Photo credit: Southwest CEO Gary Kelly considers his legacy as he prepares to step down. Southwest AIrlines / Stephen Keller
It’s rare in any industry for a CEO to stay on top of his or her company for nearly two decades, let alone in the rapidly changing airline sector.
To say that Gary Kelly has seen it all would be understatement. Kelly will retire in February after 35 years at Southwest Airlines, or most of the company’s 50-year history, a stretch of time that has seen the airline transform itself from a discount carrier beloved by price-conscious vacationers to one of the country’s largest airlines, with a thriving and lucrative corporate travel business.
After 17 years at the helm of Southwest, Kelly will pass the torch to Robert Jordan, a company veteran who now is executive vice president for corporate services. Kelly, who trained as an accountant, came to the company in 1986 as controller, joining from Arthur Young & Co.
On the heels of his big announcement last week, Kelly, 66, spoke on Monday with Skift’s Airline Weekly about his legacy, the pandemic recovery, and where Southwest is headed.
“In 1986, we weren’t that different than we were in 1971,” Kelly said. The airline then still was focused on short routes, mainly from Texas and neighboring states. It was hamstrung by the Wright Amendment, which limited the number of states it could reach from its base in Dallas Love Field. Southwest then was still the disruptor whose right to fly founder Herb Kelleher defended before the U.S. Supreme Court.
But in the decades since, Southwest has reinvented itself, with much of that occurring since Kelly took the top job in 2004. When he took over, the airline industry was reeling from the post-9/11 travel slump and shortly would be confronted with the Great Recession. But Kelly oversaw some of the airline’s most significant transformations, all while trying to keep the spirit of Kelleher’s scrappy airline alive.
Among the most important part achievements Kelly sees as is legacy was getting the Wright Amendment repealed. The law limited flights from Southwest’s base in Dallas Love Field to a handful of states, and shortly after taking over, Kelly started lobbying for the repeal. After moving at the speed of government for several years, the process finally ended in 2014, when Congress let the amendment expire, allowing nonstop flights from Dallas Love Field to anywhere in the country. “This has been a tremendous success,” Kelly said.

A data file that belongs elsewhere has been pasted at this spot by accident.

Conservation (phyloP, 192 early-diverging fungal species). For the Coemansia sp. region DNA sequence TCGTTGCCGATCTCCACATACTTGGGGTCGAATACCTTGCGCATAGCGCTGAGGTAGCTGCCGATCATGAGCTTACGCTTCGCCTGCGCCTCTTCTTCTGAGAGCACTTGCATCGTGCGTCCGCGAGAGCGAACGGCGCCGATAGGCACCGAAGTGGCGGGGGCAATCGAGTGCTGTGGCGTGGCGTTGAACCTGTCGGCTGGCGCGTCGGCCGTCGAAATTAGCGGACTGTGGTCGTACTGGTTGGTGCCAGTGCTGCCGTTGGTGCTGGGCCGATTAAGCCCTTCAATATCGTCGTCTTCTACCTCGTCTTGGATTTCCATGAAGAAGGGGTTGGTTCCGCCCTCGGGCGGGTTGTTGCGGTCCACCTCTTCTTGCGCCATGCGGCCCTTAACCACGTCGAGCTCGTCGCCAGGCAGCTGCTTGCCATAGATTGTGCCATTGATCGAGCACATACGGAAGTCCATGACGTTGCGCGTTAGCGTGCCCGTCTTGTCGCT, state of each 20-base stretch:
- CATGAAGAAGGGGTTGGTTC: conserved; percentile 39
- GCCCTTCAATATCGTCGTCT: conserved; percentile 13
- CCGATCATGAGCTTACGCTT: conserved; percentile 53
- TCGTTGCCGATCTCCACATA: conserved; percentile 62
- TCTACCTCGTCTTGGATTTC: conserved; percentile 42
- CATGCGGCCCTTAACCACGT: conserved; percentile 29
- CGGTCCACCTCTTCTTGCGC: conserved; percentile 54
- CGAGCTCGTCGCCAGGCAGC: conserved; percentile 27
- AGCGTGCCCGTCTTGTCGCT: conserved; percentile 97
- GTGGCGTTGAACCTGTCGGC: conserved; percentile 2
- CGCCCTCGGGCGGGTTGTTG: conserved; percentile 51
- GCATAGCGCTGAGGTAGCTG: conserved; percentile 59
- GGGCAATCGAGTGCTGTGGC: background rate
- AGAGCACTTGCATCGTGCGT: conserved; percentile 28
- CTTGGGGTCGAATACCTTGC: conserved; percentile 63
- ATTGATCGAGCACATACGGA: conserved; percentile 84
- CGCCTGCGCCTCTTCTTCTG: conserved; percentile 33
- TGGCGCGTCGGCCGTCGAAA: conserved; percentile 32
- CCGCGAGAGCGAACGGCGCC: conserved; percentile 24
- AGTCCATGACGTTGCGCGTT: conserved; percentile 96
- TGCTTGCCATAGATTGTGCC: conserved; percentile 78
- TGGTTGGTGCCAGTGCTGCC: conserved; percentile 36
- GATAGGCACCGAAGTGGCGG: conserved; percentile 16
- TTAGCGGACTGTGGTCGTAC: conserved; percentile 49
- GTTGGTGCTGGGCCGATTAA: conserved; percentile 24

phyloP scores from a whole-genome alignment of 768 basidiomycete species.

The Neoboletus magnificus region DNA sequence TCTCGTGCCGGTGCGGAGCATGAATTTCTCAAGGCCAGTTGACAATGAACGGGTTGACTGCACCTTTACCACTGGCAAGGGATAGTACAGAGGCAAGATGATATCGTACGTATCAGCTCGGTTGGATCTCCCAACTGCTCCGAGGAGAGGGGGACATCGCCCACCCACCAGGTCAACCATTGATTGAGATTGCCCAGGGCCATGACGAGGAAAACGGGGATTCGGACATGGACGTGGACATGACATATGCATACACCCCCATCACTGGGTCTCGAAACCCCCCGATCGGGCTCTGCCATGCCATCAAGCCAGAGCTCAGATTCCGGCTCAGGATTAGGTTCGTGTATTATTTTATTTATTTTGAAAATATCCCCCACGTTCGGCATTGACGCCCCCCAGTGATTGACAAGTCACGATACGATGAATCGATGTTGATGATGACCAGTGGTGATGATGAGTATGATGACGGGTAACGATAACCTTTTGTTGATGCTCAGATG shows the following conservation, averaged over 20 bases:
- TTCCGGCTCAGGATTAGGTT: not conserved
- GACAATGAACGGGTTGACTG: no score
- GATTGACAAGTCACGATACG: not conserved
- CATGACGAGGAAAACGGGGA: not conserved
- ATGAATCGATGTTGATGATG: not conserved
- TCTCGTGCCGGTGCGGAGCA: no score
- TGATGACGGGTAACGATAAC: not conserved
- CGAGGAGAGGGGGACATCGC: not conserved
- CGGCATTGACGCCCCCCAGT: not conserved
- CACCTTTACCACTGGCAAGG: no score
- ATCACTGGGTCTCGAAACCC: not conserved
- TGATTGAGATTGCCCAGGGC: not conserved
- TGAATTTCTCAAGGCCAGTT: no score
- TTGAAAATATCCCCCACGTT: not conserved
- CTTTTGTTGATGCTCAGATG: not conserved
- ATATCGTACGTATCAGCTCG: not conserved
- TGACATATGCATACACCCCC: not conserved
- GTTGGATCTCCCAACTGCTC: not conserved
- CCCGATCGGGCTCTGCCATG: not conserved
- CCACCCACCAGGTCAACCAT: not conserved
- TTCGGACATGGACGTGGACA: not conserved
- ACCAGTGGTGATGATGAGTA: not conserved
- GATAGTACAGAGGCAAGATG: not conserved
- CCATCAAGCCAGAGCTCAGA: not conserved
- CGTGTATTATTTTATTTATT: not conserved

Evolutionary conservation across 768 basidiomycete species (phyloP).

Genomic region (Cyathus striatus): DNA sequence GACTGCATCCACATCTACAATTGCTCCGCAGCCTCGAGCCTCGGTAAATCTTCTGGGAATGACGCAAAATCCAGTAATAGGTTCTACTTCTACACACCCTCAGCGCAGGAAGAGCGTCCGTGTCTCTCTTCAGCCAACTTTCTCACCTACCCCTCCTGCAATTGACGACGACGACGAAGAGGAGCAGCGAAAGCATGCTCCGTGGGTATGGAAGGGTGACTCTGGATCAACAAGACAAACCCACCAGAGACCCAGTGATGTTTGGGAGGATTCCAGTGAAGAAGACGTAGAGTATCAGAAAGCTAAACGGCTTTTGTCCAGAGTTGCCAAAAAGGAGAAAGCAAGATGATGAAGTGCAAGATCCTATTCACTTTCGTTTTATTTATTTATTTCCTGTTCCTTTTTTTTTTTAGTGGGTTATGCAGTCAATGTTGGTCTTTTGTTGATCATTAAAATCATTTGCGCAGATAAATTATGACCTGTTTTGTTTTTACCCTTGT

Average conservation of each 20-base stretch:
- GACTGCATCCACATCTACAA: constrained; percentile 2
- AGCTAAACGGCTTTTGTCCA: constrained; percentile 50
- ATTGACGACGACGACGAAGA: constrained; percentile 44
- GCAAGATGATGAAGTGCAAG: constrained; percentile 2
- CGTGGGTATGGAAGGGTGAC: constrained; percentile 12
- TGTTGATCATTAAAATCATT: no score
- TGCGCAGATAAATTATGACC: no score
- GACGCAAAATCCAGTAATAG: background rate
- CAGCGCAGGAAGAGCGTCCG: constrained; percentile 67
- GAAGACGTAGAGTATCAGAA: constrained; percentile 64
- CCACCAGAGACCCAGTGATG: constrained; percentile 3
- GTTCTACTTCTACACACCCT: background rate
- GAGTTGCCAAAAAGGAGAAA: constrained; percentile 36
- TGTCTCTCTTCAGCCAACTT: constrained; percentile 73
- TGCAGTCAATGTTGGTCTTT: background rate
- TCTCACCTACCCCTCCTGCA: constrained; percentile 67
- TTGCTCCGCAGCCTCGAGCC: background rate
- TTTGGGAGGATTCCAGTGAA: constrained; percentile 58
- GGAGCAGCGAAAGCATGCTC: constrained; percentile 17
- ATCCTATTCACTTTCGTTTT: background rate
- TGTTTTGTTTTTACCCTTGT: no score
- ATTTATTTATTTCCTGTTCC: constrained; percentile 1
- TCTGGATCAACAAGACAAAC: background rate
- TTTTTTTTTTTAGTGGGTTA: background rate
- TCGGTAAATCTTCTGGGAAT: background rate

But Southwest did not sit still while Congress churned through the Wright Amendment repeal process. It started expanding in Chicago and the Midwest by striking a deal with bankrupt ATA Airlines. It got its first international routes through the $1.4 billion acquisition of AirTran Airways in 2010, as well as a foothold in one of the country’s most lucrative air travel markets, Atlanta. Southwest under Kelly began moving away from its previous strategy of flying short routes to secondary cities to focus on longer routes to major airports. The carrier began replacing its smaller Boeing 737-200s with larger Boeing 737-800s and eventually 737 Max aircraft. “One of the things we had to do was to pivot to be more attractive to business travelers and to offer longer distance flights,” Kelly said.
The Empire Strikes Back
It did this as many of its major competitors filed for Chapter 11 bankruptcy protection in the early 2000s, allowing them to wipe their slates clean of costs and “cleanse their sins and have significantly reduced labor costs.” Mergers — United and Continental, Delta and Northwest, American and US Airways — winnowed the field down from more than a dozen major carriers to just four. By the end of that decade, “It was like the ‘Empire Strikes Back,'” Kelly said. “They were restructured and strong and reborn.”
Meanwhile, the Great Recession saw the rise of the ultra-low-cost-carrier (ULCC) business model, with low costs, and low fares buoyed by ancillary fees. So while Southwest faced renewed competition for its foray into business travel from the legacy airlines, it faced new competition for its bread-and-butter leisure travelers on the bottom end of the market. “It was a far different competitive offering in the 2010s as compared to where we were before 2001,” Kelly noted.